Nicaragua’s ambassador to the Organization of American State (OAS) has denounced Nicaraguan President Daniel Ortega’s dictatorship as “indefensible” for its assault on human rights and democracy. Arturo McFields Yescas spoke out during an online OAS session on Wednesday, in a startling declaration that spread quickly on social media and was commended by countries such as the United States. Tom Phillips reports for the Guardian.
The death toll from yesterday’s attack in central Somalia, in which a parliamentary election candidate was killed, has risen to 15 according to state-run television. Amina Mohamed, a vocal critic of the government, was killed by a suicide bomber in the city of Beledweyne, around 300 km (185 miles) north of Mogadishu, witnesses and relatives have said. Reuters reports.
Pakistani Prime Minister Imran Khan has said he will not resign, rejecting opposition calls for him to step down ahead of no confidence move against him in his toughest challenge since coming to power in 2018. Pakistan’s parliament will convene on Friday to start proceedings into a no-confidence motion. It could take seven days before an actual vote to decide if Khan will be removed. Asif Shahzad reports for Reuters.
Myanmar’s junta chief authorised lethal attacks on unarmed civilians, according to an investigation by Fortify Rights and Yale Law School’s Schell Center. The investigators, in a 193-page report released today, analysed leaked documents and 128 testimonies from various sources including survivors, medical workers, witnesses and former military and police personnel, about the turmoil in Myanmar in the six months after the coup on Feb. 1 last year. Reuters reports.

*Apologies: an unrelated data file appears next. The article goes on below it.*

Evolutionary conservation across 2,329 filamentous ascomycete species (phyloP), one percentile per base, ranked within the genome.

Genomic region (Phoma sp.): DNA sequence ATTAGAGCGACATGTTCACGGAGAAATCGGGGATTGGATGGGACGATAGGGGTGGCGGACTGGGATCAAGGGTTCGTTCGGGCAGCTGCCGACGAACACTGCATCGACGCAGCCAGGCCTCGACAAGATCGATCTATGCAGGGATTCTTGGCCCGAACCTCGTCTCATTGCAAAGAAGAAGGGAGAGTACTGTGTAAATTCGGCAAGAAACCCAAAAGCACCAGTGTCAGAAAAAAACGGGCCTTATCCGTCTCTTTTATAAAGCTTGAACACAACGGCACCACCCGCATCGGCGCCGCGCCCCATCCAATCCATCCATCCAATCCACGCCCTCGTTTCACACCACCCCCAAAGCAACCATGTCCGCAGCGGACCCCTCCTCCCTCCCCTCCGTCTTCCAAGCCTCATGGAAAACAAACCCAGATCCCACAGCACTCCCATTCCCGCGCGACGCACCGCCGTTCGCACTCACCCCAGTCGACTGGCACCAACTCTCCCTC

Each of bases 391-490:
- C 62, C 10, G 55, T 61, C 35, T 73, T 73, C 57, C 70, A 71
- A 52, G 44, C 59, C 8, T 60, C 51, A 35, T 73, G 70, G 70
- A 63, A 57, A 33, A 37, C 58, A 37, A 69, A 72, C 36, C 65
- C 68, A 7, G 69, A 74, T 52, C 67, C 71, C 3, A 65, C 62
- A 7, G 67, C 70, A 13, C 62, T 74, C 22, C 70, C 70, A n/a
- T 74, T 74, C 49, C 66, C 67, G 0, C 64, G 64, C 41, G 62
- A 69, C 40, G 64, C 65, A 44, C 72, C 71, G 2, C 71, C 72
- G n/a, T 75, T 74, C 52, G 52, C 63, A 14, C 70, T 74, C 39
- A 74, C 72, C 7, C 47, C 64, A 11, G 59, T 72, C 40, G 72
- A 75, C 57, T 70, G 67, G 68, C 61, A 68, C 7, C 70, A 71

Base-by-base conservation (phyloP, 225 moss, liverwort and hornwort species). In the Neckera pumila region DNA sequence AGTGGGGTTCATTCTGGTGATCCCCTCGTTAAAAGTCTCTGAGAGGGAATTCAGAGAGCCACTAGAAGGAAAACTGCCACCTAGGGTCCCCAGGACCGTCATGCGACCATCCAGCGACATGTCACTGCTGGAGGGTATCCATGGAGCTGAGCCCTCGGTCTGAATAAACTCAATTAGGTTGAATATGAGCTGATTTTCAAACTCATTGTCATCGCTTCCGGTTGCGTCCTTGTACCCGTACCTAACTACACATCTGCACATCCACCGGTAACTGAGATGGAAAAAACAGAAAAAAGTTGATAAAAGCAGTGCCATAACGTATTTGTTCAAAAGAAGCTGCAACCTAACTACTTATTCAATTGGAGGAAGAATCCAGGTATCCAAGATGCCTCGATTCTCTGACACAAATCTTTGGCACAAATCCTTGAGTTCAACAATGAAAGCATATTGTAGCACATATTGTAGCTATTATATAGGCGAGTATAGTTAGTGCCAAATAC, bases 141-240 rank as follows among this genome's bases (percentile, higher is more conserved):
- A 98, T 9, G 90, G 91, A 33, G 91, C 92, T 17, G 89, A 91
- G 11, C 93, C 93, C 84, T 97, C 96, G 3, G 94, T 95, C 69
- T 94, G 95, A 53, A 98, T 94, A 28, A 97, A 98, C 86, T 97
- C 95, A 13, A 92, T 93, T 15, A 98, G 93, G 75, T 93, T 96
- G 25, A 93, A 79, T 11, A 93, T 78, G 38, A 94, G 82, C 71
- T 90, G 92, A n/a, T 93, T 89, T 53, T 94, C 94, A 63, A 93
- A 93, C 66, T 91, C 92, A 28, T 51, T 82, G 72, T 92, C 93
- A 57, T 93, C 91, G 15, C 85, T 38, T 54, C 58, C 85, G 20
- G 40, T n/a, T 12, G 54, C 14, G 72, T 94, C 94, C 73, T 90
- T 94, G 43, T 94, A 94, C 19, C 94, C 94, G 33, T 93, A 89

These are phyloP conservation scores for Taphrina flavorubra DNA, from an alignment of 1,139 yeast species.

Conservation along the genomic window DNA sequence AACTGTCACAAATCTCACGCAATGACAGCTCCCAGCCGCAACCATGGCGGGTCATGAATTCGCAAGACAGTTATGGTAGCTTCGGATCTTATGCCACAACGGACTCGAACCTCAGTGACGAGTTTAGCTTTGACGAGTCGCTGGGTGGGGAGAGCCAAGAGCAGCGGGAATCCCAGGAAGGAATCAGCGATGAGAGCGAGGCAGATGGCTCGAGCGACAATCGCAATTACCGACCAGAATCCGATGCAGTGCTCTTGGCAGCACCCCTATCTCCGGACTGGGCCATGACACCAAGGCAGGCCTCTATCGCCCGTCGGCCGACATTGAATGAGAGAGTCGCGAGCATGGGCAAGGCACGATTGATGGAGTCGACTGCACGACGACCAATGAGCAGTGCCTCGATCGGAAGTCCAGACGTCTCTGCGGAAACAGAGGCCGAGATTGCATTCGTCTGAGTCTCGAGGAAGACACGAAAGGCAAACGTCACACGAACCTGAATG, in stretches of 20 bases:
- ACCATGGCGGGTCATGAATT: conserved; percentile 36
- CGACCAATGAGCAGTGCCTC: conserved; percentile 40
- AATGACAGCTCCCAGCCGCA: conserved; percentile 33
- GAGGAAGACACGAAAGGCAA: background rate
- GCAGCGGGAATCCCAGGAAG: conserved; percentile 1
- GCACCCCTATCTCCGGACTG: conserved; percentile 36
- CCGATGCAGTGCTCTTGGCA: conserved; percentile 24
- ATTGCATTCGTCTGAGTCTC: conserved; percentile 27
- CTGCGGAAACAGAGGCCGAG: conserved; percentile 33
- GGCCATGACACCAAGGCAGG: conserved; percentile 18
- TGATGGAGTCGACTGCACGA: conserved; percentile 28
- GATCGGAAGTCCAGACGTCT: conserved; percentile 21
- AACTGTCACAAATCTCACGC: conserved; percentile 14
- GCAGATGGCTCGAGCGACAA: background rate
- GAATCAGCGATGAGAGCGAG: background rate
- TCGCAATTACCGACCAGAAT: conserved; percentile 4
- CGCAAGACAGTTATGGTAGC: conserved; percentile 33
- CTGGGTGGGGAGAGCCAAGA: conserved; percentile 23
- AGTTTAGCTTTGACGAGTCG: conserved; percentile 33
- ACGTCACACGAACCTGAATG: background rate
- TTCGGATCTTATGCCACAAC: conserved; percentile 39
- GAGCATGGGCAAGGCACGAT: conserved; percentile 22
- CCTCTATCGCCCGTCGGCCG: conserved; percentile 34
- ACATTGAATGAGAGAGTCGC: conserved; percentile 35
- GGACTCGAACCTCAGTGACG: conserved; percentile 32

Around 7,000 members of the Islamic State West Africa Province and Boko Haram have surrendered in northeast Nigeria in the past week, according to local media reports. Al Jazeera reports.
In a statement issued yesterday, U.N. High Commissioner Michelle Bachelet has expressed her “profound frustration and disappointment” following the Taliban’s U-turn over reopening girls’ secondary schools in Afghanistan. “The de facto authorities’ failure to adhere to commitments to reopen schools for girls above the sixth grade – in spite of repeated commitments towards girls’ education, including during my visit to Kabul two weeks ago – is deeply damaging for Afghanistan,” she added. UN News Centre reports.
Australia has accepted an offer from New Zealand to resettle some refugees it currently or formerly held in its widely criticized system of offshore detention centers. The arrangement — to take in 150 refugees a year for three years — was first offered in 2013 by New Zealand’s then prime minister, John Key. Natasha Frost reports for the New York Times.
JAN. 6, 2021 ATTACK
Rep. Mo Brooks (R-AL) has issued a scathing response to former President Trump’s decision to un-endorse him in the Alabama Senate race, accusing Trump of asking him to remove President Biden from the White House following the 2020 election. “The statement from Brooks, a Trump ally that spoke at his rally on Jan. 6 and was involved in efforts to block the certification of election results that day, seems to suggest that Trump asked for the lawmaker’s involvement in unwinding Biden’s victory even after the attack on the Capitol,” Dominick Mastrangelo and Rebecca Beitsche report for The Hill.
OTHER DOMESTIC DEVELOPMENTS
Madeleine Albright, the first female U.S. Secretary of State has died of cancer aged 84 years old. Albright was a central figure in former President Clinton’s administration, first serving as the U.S. ambassador to the U.N. before becoming Secretary of State in Clinton’s second term. Albright helped steer Western foreign policy in the aftermath of the Cold War. She “championed the expansion of NATO, pushed for the alliance to intervene in the Balkans to stop genocide and ethnic cleansing, sought to reduce the spread of nuclear weapons, and championed human rights and democracy across the globe,” Caroline Kelly reports for CNN.